SANTIAGO, Chile – SANTIAGO, Chile (AP) — When the drilling stops, the 33 miners who have been trapped underground for weeks in northern Chile notice. And they are not pleased about the progress above.
On Monday only one of three drilling efforts was operational — the so-called Plan A drill, reaching down to 750 feet (230 meters). But it too must stop at 820 feet (250 meters), for maintenance work. Plan B, a higher-velocity drill that will carve out a narrower escape tunnel, has been silenced since last week, when it struck an iron support beam for the mine and its drill bit shattered into small pieces. A third drill, Plan C, is still days away from starting its work.
Rescuers have already tried three times to use magnets to remove pieces of the shattered second drill and iron beam from the hole. If a fourth effort also fails, Mining Minister Laurence Golborne said Monday, then the second drill will have to be moved and start digging an entirely new hole.
The setback has caused anxiety among the men trapped by a mine collapse, who had been cheered by the sound of the constant hammering of the second drill as it bored through solid rock.
In talks with their families over a fiber-optic line rescuers dropped through one of the narrow bore-holes, they demanded explanations from authorities, who have struggled to strike a balance between can-do optimism and the reality that the miners may remain stuck a half-mile below ground for months.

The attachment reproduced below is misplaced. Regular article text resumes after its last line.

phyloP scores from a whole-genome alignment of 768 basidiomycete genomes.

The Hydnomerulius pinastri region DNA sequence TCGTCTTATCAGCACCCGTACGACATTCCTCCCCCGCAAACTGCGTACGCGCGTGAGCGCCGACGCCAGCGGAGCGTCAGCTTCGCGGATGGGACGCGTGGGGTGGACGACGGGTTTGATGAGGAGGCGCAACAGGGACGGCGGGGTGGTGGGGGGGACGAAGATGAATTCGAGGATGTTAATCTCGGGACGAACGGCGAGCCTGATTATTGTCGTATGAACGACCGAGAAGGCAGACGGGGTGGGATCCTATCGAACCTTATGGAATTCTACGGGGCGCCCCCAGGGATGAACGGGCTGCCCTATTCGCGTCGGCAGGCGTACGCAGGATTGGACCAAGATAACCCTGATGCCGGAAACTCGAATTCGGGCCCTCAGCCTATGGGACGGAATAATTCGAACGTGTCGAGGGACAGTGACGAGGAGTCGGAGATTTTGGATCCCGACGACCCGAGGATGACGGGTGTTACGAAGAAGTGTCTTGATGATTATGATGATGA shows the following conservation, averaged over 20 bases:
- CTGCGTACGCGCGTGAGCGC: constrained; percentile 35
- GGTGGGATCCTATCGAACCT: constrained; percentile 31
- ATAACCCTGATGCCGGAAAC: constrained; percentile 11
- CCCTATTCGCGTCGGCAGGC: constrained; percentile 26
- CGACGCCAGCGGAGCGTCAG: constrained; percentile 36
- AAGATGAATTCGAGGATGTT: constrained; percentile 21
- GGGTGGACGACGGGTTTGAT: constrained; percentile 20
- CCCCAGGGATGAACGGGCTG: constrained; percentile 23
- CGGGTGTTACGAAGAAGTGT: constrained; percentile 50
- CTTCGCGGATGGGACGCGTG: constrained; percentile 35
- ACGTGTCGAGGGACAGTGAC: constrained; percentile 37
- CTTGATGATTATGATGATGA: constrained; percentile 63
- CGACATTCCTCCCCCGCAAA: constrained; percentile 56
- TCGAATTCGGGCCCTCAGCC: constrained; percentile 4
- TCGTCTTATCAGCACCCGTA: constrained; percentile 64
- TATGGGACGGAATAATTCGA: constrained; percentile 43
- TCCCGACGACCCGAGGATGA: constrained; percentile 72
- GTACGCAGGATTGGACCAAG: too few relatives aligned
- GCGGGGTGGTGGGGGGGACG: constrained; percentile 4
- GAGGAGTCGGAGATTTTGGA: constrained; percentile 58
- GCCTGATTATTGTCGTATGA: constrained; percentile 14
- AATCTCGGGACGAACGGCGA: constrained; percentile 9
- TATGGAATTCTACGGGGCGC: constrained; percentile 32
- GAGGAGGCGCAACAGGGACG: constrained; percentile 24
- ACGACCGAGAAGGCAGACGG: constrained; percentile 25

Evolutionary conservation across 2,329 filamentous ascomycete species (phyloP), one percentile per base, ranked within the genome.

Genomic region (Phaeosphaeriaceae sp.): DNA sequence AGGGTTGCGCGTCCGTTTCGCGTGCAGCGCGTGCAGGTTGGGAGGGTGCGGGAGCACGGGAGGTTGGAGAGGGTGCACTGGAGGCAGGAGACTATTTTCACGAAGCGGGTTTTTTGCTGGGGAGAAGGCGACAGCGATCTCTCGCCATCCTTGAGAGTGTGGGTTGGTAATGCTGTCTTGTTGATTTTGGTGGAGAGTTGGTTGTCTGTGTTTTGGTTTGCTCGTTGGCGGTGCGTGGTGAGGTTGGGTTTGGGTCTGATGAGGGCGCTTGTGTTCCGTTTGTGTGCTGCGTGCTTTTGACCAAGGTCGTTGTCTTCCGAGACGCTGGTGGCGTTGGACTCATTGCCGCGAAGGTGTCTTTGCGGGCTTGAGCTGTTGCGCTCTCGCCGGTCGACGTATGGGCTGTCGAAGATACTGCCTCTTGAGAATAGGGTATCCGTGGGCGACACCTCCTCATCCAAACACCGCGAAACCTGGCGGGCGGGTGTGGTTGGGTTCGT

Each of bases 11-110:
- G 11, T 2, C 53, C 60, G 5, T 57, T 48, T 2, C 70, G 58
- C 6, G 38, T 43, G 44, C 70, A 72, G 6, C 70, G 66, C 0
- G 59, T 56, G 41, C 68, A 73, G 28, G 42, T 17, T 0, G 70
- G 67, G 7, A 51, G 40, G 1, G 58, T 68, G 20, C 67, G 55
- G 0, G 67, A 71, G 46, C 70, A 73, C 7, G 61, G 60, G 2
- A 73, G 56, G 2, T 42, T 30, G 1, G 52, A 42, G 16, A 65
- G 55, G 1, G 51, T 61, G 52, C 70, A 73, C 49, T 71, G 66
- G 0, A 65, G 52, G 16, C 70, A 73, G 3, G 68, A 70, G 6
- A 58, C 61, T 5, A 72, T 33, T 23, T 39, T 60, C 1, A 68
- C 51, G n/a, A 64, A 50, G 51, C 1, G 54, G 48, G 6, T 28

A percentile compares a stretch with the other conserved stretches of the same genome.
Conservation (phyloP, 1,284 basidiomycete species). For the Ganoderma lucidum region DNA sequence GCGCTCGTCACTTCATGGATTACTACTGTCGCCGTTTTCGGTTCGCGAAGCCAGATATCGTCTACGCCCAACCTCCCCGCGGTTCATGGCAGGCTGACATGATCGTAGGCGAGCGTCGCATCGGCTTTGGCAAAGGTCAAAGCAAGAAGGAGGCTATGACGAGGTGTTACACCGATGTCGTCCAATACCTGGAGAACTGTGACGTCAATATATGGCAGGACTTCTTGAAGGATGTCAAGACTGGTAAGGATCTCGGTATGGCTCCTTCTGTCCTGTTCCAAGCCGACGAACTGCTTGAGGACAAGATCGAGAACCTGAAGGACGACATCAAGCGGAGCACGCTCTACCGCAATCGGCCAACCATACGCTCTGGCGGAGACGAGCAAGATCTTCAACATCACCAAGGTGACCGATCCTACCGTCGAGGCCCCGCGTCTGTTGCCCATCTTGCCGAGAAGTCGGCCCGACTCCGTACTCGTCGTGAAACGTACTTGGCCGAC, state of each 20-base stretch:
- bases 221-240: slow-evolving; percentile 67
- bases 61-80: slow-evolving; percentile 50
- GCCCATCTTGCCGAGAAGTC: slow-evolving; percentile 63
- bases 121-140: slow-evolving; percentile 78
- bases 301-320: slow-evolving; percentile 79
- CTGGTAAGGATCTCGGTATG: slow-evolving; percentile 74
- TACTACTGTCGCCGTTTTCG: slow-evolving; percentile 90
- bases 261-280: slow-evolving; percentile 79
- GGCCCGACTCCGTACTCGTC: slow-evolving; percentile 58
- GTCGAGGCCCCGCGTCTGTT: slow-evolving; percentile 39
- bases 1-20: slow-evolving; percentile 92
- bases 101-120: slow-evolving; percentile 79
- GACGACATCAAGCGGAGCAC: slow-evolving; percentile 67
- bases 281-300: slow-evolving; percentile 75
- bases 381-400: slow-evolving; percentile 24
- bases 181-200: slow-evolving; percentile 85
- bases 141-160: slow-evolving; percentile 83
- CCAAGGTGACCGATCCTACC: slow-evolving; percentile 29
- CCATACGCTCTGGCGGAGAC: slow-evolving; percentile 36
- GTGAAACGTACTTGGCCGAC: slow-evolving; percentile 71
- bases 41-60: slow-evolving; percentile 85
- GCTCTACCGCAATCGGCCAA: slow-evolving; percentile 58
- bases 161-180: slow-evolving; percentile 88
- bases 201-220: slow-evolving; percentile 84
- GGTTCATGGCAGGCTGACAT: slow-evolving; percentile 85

"We told them that we're thinking about staging a protest or some other pressure tactic if they don't show us more progress," said Maria Segovia, whose brother is trapped down below.
With frustration growing, so is pressure for alternative solutions. But the rescue team on Monday quickly rejected a "plan D" proposed by Miguel Fort, the mining engineer who led the rescue effort immediately after the Aug. 5 mine collapse.
Fort sent an e-mail to Golborne Sunday night asking for authorization to descend to the point where the main shaft collapsed and analyze its stability. If the conditions are right, he suggested, dynamite might be used to blast a passage open.
"As a rescuer, I have to look for quicker options," Fort said.
But his idea was rejected in part because large areas of the mine are thought to be so unstable that they could collapse again at any moment.
Engineer Rene Aguilar, who is now coordinating the effort, called it an unworkable option because the rock falls were so extensive that there no longer is any way to reach the area that would have to be blasted.
"The mine rescue alternative is not viable," Aguilar said. "There is an enormous block of 700,000 tons which is very unstable, so ... entering the mine (through the main entrance) implies a danger for the lives of the people who want to carry out that operation."
About 25 families are still holding vigil in a tent camp outside the mine in the Atacama desert, and many more are anxiously following every development in the rescue effort. By Tuesday, one more will join this community — and her name will be Esperanza, Spanish for Hope.
The first child of miner Ariel Tiscona and his wife Elizabeth Segovia is expected to be born by cesarean section on Tuesday. Tiscona had hoped to assist the birth of the girl, whom they initially planned to name Carolina. He asked his wife to name her Esperanza instead — and to have someone videotape it for him.